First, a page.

Rape-revenge films are kind of nasty things, although this one at least had that it was written and directed by women going for it, which at least makes things a little less creepy and exploitative. Not necessarily different, perhaps, but one can watch it without second-guessing it so much - it's easier to watch a scene where a woman is painting naked as a sign of reclaiming her own agency where physicality is concerned and feel like that's actual intentions rather than an excuse that way, for sure.

That being the case, it's still kind of a movie that can't help but feel like it's checking things off, pointing out the things you need to know and it needs to say about campus rape culture but not necessarily digging deep into it or using that to establish a specific, unique situation. Noelle takes revenge for herself and others, in ways that are more real-world than elaborate, bit staying that far ahead of the police but finding new inspiration for her art.

(And, yeah, that's kind of gross no matter who is telling the story, although at least nobody brings up the idea that her horrible trains may be a blessing in disguise.)

Nice performance by Francesca Eastwood, though; she can rage and boil exceptionally well, and she's fantastic when she mousy needs to be in the immediate aftermath of her attack. I wonder how much she's meant to seem cognizant of the oddness of her using her sexuality to exact revenge, and how much of that comes from Eastwood.

"Whiskey Fist"

* * * ½ (out of four)
Seen 27 July 2017 in 26 July 2017 in Auditorium des diplômés de la SGWU/Théâtre Hall (Fantasia International Film Festival 2017, DCP)

The framing device Gillian Wallace Horvat puts around this film - that it's a rejected script for a liquor company's short-film contest - is kind of brilliant, because not only does it enable her to bite the hand that feeds her in terms of talking about dumb branding stuff, but it really gives her free rein to do almost any crazy joke she can and have it not seem like going off the rails, because half of the joke is that the filmmaker was nuts to submit this.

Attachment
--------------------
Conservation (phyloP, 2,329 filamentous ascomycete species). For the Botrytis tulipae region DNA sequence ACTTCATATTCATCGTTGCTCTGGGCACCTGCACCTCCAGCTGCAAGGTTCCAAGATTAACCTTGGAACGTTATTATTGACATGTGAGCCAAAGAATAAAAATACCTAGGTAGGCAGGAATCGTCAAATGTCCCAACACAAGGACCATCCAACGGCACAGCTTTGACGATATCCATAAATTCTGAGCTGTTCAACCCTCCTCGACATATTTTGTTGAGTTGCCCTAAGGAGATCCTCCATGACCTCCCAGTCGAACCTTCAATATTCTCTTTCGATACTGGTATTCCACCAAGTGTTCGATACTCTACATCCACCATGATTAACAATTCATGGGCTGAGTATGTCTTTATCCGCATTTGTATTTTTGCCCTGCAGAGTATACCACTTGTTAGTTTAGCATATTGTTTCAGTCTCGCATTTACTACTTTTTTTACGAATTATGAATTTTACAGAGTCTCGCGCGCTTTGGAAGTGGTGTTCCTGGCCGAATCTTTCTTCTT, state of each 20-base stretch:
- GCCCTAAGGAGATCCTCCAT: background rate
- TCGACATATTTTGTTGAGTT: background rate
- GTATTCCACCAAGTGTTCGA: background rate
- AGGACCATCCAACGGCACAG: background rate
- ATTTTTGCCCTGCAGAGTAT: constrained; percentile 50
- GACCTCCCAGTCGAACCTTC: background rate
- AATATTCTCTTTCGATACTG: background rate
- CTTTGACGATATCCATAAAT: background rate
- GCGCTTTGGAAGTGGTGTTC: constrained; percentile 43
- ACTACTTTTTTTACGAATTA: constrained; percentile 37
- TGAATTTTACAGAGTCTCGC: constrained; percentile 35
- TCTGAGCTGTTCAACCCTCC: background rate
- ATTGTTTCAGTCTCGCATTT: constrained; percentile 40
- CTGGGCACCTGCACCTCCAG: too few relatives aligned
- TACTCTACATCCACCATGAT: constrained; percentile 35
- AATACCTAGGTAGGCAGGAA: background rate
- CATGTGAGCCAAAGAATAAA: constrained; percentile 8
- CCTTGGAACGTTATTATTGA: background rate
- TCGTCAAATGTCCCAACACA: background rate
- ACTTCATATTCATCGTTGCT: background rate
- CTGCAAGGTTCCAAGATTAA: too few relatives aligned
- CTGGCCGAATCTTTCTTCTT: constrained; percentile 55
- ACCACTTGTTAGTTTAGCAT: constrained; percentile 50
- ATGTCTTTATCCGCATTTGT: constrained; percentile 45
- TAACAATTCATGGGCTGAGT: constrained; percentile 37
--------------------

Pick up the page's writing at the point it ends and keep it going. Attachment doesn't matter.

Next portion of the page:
Of course, that meta-level stuff mainly works if the core material is funny, and that is the case here; Horvat and her game cast sell the material with a great combination of deadpan and knowing reaction shots. I'd laugh hard even without that going on, but loved it even more for the multi-layer satire.

Drib

* * * (out of four)
Seen 27 July 2017 in 26 July 2017 in Auditorium des diplômés de la SGWU/Théâtre Hall (Fantasia International Film Festival 2017: Documentaries from the Edge, DCP)

This probably only qualifies as a documentary for how it includes some original material that led up to the events depicted and cutaway bits that talk directly to the audience; otherwise it's all "recreations" that have a certain amount if license admittedly taken. If it's trying to be something a bit more than something based on a true story or have a bit more of a meta level, it's a bit short.

Fortunately, it's still quite funny; the absurdity of the situation is not as Kaufman-esque as the initial introduction makes it sound, but the cast had a good handle on when to go for weird and when play it as sane people in a crazy environment. In some ways, the L.A. advertising world can be too easy a target, but that doesn't make its specific sort of strange headspace and amorality less of a fine source of material.

DRIB probably isn't nearly as strange and out there as it would present itself as being, but it's solidly funny, and maybe would work better if it presented itself as more mainstream than it does.

Matangtubig (Town in a Lake)

* * * ¼ (out of four)
Seen 27 July 2017 in Salle J.A. De Sève (Fantasia International Film Festival 2017: Camera Lucida, DCP)